Arizona rancher David Cook is calling on Congress to remove layers of red tape and federal bureaucracy that have made it much harder to effectively manage and care for public lands. He testified this week before the U.S. House Natural Resources Subcommittee on Oversight and Investigations. Cook told lawmakers he doesn’t believe it was the intent of Congress to disenfranchise communities like his when it enacted the Federal Land Policy and Management Act and the Wilderness Act, but that’s exactly what happened. “The burden of compliances with these regulations, plus the struggle to get our voices heard as stakeholders have become the dominant consumer of time and resources,” he said, “for anyone or entity interacting with federally-managed lands.” Cook and his wife, Diana, own DC Cattle Company and partner with other ranches in their local county. The agreement between the entities covers 4,800 square miles, but less than five percent of that is deeded as private lands. Cook says the delegation of authority from Congress to land management agencies has resulted in unchecked authority over land-use planning and has been abused by administrators and capitalized on by environmental groups through continuous litigation.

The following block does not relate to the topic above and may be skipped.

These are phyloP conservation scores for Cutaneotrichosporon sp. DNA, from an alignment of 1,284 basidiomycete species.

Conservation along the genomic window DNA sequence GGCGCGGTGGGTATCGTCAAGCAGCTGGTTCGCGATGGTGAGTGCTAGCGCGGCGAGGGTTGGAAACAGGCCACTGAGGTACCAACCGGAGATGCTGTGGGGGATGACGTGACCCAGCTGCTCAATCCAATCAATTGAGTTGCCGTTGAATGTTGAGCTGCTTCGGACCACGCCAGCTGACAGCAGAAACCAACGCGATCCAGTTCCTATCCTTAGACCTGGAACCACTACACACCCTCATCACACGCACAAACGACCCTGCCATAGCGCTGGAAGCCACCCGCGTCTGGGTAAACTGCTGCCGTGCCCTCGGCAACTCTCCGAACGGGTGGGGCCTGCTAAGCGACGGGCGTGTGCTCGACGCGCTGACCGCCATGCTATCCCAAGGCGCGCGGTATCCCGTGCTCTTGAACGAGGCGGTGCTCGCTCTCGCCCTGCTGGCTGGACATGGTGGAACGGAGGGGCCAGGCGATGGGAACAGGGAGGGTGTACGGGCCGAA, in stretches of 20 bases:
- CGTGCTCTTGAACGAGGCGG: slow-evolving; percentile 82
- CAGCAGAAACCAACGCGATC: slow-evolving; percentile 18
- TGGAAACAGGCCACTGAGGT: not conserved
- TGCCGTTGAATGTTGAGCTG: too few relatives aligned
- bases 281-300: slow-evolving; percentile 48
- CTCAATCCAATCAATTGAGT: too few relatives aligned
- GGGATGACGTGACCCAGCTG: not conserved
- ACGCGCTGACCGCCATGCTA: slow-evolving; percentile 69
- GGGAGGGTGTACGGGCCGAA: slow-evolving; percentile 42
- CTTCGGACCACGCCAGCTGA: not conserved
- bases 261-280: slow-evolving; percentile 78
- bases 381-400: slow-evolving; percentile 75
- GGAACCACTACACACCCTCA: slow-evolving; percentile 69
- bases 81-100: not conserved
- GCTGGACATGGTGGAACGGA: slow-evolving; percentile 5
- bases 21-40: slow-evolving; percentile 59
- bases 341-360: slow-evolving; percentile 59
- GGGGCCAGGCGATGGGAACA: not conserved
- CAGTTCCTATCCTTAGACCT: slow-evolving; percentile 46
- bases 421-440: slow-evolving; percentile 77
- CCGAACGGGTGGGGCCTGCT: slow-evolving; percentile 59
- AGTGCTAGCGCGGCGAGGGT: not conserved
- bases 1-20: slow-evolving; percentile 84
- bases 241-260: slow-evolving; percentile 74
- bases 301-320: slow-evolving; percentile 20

From the National Association of Farm Broadcasting news service.
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